As vaccinations speed up across Europe, the region’s summer is looking hotter due to the easing of restrictions thanks to the vaccinations, and tourism is resuming. President of the European Travel Commission Luís Araújo confirmed this, saying, “In view of the rapidly advancing vaccination programs, which reduce pressure on national health systems and protect our most vulnerable, Europe is now managing the COVID risks well both for locals and our long-awaited travelers. We, therefore, believe that safe travel is possible this summer.” According to a report by the ETC, travel demand is predicted to rise over the second half of this year, which bodes well for the countries in the zone whose economies rely heavily on tourism.
Europe’s tourism recovery
According to the ETC report, three out of five destinations in the region have had an 80% drop in international tourists at the hands of the pandemic, with countries like Austria posting the biggest declines as their Covid-19 restrictions were hard and fast. However, Croatia has seen a 23% increase in tourist arrivals after removing travel restrictions for those who had been vaccinated, tested negative, or had recovered from Covid-19. Now, the rise in vaccines has seen the birth of the EU Digital Covid Certificate, which encourages travel within Europe, however international arrivals may take longer to recover. Since the 9th of June, international visitors can now hit the shores of Europe, provided that they have a record of vaccination, a certificate of Covid recovery, or a negative test result. These criteria vary slightly, according to the destination, and certain countries, like the US, are on the “green” list for the region, which means that they don’t need to have a test if they have already been fully vaccinated.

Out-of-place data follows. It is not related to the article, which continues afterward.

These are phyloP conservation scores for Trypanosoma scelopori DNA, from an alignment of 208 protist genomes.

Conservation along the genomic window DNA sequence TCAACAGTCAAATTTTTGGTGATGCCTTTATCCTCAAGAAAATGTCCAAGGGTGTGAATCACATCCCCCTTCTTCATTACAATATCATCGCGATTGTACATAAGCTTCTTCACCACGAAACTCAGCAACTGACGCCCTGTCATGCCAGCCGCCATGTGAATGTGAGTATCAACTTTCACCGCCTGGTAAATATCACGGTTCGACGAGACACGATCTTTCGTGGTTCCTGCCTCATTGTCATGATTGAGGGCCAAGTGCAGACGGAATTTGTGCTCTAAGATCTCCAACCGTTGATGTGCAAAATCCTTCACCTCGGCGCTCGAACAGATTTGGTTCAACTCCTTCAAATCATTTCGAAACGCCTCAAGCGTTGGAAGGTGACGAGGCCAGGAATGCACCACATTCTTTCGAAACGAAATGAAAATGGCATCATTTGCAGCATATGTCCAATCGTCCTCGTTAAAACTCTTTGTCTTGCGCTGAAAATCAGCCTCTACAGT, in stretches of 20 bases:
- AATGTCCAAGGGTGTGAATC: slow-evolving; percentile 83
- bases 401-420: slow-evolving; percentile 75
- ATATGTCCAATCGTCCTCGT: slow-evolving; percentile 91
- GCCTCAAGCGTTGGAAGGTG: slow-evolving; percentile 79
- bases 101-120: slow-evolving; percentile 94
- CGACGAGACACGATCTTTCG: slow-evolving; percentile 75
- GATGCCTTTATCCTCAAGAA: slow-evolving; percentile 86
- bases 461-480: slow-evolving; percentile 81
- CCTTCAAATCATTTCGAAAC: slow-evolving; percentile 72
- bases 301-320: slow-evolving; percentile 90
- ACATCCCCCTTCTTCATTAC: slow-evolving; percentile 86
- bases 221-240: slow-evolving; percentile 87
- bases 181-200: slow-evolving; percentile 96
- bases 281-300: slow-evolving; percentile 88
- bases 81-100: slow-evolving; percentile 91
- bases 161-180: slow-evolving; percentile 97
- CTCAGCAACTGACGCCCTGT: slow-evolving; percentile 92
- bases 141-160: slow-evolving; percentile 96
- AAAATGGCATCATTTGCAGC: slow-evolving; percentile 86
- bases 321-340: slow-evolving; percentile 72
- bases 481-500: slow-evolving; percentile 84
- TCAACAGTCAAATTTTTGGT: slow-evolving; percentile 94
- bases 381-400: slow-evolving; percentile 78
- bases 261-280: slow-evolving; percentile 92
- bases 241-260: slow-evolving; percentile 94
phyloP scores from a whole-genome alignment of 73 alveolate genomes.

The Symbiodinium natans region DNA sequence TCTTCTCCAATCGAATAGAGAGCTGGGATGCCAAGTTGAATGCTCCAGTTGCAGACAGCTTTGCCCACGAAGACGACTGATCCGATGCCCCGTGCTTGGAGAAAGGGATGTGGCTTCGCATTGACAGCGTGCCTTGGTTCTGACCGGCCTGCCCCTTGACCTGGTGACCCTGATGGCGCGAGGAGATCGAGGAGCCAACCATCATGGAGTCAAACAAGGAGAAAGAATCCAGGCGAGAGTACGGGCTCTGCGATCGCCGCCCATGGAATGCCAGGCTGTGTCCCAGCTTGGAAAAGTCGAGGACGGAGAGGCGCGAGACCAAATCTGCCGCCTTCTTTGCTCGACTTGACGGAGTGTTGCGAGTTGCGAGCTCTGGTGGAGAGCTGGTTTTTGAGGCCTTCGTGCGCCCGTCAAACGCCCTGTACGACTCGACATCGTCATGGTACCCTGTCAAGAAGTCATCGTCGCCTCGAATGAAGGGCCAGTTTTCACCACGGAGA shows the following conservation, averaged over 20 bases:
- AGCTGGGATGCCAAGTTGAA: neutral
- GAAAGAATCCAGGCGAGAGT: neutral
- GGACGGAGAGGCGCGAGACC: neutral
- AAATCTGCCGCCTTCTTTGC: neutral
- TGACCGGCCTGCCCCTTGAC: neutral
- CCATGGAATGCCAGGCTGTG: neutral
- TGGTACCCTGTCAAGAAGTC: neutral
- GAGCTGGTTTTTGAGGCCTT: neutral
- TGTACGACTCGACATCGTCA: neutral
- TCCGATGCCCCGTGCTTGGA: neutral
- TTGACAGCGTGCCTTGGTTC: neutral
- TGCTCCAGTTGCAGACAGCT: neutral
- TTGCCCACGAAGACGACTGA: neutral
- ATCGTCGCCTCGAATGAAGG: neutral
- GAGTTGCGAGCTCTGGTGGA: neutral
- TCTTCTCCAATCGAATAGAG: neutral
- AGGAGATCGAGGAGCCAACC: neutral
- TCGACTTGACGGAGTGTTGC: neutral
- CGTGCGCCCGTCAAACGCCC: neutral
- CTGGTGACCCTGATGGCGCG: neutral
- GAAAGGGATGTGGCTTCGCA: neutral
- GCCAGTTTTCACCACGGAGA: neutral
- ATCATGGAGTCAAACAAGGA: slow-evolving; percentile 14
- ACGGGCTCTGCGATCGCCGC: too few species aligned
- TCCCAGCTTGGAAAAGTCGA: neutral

In a twist of events, however, European tourism has been thrown a curveball by the Delta variant, which is spreading rapidly through some European countries and causing yet another wave, which may result in further restrictions. This is bad news for countries like Spain that rely heavily on tourism, but economists say that there will need to be a balance between opening countries up to international visitors and not furthering the spread of the virus. To mitigate this, visitors from areas like the UK, which are experiencing a huge rise in the Delta variant, have certain restrictions to abide by when they visit the likes of Spain, Portugal, and Malta, in order to curb the spread. The variant could therefore lead to a slower increase in tourism across the region, as countries balance the spread of the virus with their economies in a precarious act.
Travel and tourism in the markets
Travel companies like Booking.com shares prices have been impacted by Covid in a big way, but Booking Holdings is ready to make a comeback and poised to be a frontrunner when travel is reignited. The company has pivoted towards collecting merchant revenues more than travel agency revenues to ease damage inflicted by the pandemic and help the company become more profitable by shifting its business model according to the current changes in the world. This shift also includes expanding Booking.com shares in the US and tapping into the large market on offer in the powerhouse country. Those who are thinking about trading Booking.com shares prices as CFDs should keep an eye on the company now that Europe’s tourism is beginning to show signs of life.
While AirBnb was also at the mercy of the pandemic, its stock is looking up, especially in Europe as vacation rentals take off again. It’s been a tough year for AirBnb, whose stock has dropped by 2% this year, while competitors like Expedia have risen by 22%. While AirBnb shares could follow the rise in European tourism, this will also depend on the current Delta variant rolling through some European countries, putting a damper on their summer hopes. On July 14th, AirBnb shares closed at a price of $143.41.